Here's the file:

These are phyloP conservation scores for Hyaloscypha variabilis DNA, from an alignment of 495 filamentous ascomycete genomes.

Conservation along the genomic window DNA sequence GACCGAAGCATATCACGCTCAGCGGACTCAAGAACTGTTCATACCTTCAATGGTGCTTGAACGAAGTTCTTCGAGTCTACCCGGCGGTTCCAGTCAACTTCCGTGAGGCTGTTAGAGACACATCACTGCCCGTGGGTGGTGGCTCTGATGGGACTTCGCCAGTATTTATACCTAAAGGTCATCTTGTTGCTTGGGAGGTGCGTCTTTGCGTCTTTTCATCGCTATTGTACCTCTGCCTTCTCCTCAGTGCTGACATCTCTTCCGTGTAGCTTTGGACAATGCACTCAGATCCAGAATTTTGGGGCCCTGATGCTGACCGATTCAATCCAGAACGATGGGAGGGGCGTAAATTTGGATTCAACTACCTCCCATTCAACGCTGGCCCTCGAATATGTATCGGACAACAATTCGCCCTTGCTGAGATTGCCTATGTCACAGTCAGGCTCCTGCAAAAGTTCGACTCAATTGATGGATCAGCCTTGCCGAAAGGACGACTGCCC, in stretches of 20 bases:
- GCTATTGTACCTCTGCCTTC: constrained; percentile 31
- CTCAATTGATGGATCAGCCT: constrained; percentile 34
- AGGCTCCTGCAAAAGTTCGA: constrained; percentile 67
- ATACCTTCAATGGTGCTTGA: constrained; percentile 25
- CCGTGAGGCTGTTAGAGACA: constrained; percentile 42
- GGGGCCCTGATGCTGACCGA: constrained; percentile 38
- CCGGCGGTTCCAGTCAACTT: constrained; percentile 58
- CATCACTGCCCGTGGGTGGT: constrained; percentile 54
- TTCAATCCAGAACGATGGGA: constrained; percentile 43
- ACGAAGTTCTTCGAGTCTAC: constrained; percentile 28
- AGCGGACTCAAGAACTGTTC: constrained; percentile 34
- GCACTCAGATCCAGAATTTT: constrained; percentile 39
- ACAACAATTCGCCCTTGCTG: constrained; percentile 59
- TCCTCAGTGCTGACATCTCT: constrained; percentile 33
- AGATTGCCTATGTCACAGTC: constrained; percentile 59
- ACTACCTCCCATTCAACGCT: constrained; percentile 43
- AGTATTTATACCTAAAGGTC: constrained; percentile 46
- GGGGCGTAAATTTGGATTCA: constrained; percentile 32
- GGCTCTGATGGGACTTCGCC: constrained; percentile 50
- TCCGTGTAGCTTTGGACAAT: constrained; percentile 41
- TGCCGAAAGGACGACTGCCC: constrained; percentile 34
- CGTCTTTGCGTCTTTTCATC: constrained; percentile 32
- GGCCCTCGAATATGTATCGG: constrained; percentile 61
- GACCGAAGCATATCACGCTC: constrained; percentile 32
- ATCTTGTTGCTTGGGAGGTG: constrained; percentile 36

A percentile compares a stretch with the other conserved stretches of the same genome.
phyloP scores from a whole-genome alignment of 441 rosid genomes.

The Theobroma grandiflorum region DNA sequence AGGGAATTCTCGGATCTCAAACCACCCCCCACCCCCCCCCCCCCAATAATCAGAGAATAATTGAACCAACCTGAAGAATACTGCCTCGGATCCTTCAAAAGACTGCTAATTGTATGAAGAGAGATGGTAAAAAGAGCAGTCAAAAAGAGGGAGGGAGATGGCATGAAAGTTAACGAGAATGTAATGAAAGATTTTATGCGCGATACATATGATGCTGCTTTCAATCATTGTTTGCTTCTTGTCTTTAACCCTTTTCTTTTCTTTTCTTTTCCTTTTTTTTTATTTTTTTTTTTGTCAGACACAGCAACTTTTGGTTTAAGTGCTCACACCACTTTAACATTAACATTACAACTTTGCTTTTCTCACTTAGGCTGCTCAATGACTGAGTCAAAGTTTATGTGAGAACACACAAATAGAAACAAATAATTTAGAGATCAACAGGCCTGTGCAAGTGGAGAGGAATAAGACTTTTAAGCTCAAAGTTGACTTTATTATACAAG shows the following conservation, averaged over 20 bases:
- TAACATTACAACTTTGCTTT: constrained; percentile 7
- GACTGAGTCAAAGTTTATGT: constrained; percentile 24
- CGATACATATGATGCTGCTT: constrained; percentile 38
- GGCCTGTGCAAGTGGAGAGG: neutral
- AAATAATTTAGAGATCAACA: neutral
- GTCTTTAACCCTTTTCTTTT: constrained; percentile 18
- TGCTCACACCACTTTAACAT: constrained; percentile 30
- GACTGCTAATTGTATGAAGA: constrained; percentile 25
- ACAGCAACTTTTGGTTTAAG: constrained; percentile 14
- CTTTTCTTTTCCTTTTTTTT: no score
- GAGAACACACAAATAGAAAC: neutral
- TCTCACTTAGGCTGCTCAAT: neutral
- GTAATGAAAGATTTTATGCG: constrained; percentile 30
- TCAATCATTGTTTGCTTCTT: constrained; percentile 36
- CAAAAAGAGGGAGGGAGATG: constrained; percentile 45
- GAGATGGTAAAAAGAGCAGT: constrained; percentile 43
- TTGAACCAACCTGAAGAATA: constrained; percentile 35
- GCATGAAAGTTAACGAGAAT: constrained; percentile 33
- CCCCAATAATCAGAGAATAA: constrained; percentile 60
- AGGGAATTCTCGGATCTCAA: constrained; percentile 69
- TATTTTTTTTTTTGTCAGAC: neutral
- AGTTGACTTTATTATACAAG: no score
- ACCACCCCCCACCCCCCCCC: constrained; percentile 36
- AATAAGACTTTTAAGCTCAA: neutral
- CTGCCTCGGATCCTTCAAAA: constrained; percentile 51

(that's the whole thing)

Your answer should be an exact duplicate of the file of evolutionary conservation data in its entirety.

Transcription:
These are phyloP conservation scores for Hyaloscypha variabilis DNA, from an alignment of 495 filamentous ascomycete genomes.

Conservation along the genomic window DNA sequence GACCGAAGCATATCACGCTCAGCGGACTCAAGAACTGTTCATACCTTCAATGGTGCTTGAACGAAGTTCTTCGAGTCTACCCGGCGGTTCCAGTCAACTTCCGTGAGGCTGTTAGAGACACATCACTGCCCGTGGGTGGTGGCTCTGATGGGACTTCGCCAGTATTTATACCTAAAGGTCATCTTGTTGCTTGGGAGGTGCGTCTTTGCGTCTTTTCATCGCTATTGTACCTCTGCCTTCTCCTCAGTGCTGACATCTCTTCCGTGTAGCTTTGGACAATGCACTCAGATCCAGAATTTTGGGGCCCTGATGCTGACCGATTCAATCCAGAACGATGGGAGGGGCGTAAATTTGGATTCAACTACCTCCCATTCAACGCTGGCCCTCGAATATGTATCGGACAACAATTCGCCCTTGCTGAGATTGCCTATGTCACAGTCAGGCTCCTGCAAAAGTTCGACTCAATTGATGGATCAGCCTTGCCGAAAGGACGACTGCCC, in stretches of 20 bases:
- GCTATTGTACCTCTGCCTTC: constrained; percentile 31
- CTCAATTGATGGATCAGCCT: constrained; percentile 34
- AGGCTCCTGCAAAAGTTCGA: constrained; percentile 67
- ATACCTTCAATGGTGCTTGA: constrained; percentile 25
- CCGTGAGGCTGTTAGAGACA: constrained; percentile 42
- GGGGCCCTGATGCTGACCGA: constrained; percentile 38
- CCGGCGGTTCCAGTCAACTT: constrained; percentile 58
- CATCACTGCCCGTGGGTGGT: constrained; percentile 54
- TTCAATCCAGAACGATGGGA: constrained; percentile 43
- ACGAAGTTCTTCGAGTCTAC: constrained; percentile 28
- AGCGGACTCAAGAACTGTTC: constrained; percentile 34
- GCACTCAGATCCAGAATTTT: constrained; percentile 39
- ACAACAATTCGCCCTTGCTG: constrained; percentile 59
- TCCTCAGTGCTGACATCTCT: constrained; percentile 33
- AGATTGCCTATGTCACAGTC: constrained; percentile 59
- ACTACCTCCCATTCAACGCT: constrained; percentile 43
- AGTATTTATACCTAAAGGTC: constrained; percentile 46
- GGGGCGTAAATTTGGATTCA: constrained; percentile 32
- GGCTCTGATGGGACTTCGCC: constrained; percentile 50
- TCCGTGTAGCTTTGGACAAT: constrained; percentile 41
- TGCCGAAAGGACGACTGCCC: constrained; percentile 34
- CGTCTTTGCGTCTTTTCATC: constrained; percentile 32
- GGCCCTCGAATATGTATCGG: constrained; percentile 61
- GACCGAAGCATATCACGCTC: constrained; percentile 32
- ATCTTGTTGCTTGGGAGGTG: constrained; percentile 36

A percentile compares a stretch with the other conserved stretches of the same genome.
phyloP scores from a whole-genome alignment of 441 rosid genomes.

The Theobroma grandiflorum region DNA sequence AGGGAATTCTCGGATCTCAAACCACCCCCCACCCCCCCCCCCCCAATAATCAGAGAATAATTGAACCAACCTGAAGAATACTGCCTCGGATCCTTCAAAAGACTGCTAATTGTATGAAGAGAGATGGTAAAAAGAGCAGTCAAAAAGAGGGAGGGAGATGGCATGAAAGTTAACGAGAATGTAATGAAAGATTTTATGCGCGATACATATGATGCTGCTTTCAATCATTGTTTGCTTCTTGTCTTTAACCCTTTTCTTTTCTTTTCTTTTCCTTTTTTTTTATTTTTTTTTTTGTCAGACACAGCAACTTTTGGTTTAAGTGCTCACACCACTTTAACATTAACATTACAACTTTGCTTTTCTCACTTAGGCTGCTCAATGACTGAGTCAAAGTTTATGTGAGAACACACAAATAGAAACAAATAATTTAGAGATCAACAGGCCTGTGCAAGTGGAGAGGAATAAGACTTTTAAGCTCAAAGTTGACTTTATTATACAAG shows the following conservation, averaged over 20 bases:
- TAACATTACAACTTTGCTTT: constrained; percentile 7
- GACTGAGTCAAAGTTTATGT: constrained; percentile 24
- CGATACATATGATGCTGCTT: constrained; percentile 38
- GGCCTGTGCAAGTGGAGAGG: neutral
- AAATAATTTAGAGATCAACA: neutral
- GTCTTTAACCCTTTTCTTTT: constrained; percentile 18
- TGCTCACACCACTTTAACAT: constrained; percentile 30
- GACTGCTAATTGTATGAAGA: constrained; percentile 25
- ACAGCAACTTTTGGTTTAAG: constrained; percentile 14
- CTTTTCTTTTCCTTTTTTTT: no score
- GAGAACACACAAATAGAAAC: neutral
- TCTCACTTAGGCTGCTCAAT: neutral
- GTAATGAAAGATTTTATGCG: constrained; percentile 30
- TCAATCATTGTTTGCTTCTT: constrained; percentile 36
- CAAAAAGAGGGAGGGAGATG: constrained; percentile 45
- GAGATGGTAAAAAGAGCAGT: constrained; percentile 43
- TTGAACCAACCTGAAGAATA: constrained; percentile 35
- GCATGAAAGTTAACGAGAAT: constrained; percentile 33
- CCCCAATAATCAGAGAATAA: constrained; percentile 60
- AGGGAATTCTCGGATCTCAA: constrained; percentile 69
- TATTTTTTTTTTTGTCAGAC: neutral
- AGTTGACTTTATTATACAAG: no score
- ACCACCCCCCACCCCCCCCC: constrained; percentile 36
- AATAAGACTTTTAAGCTCAA: neutral
- CTGCCTCGGATCCTTCAAAA: constrained; percentile 51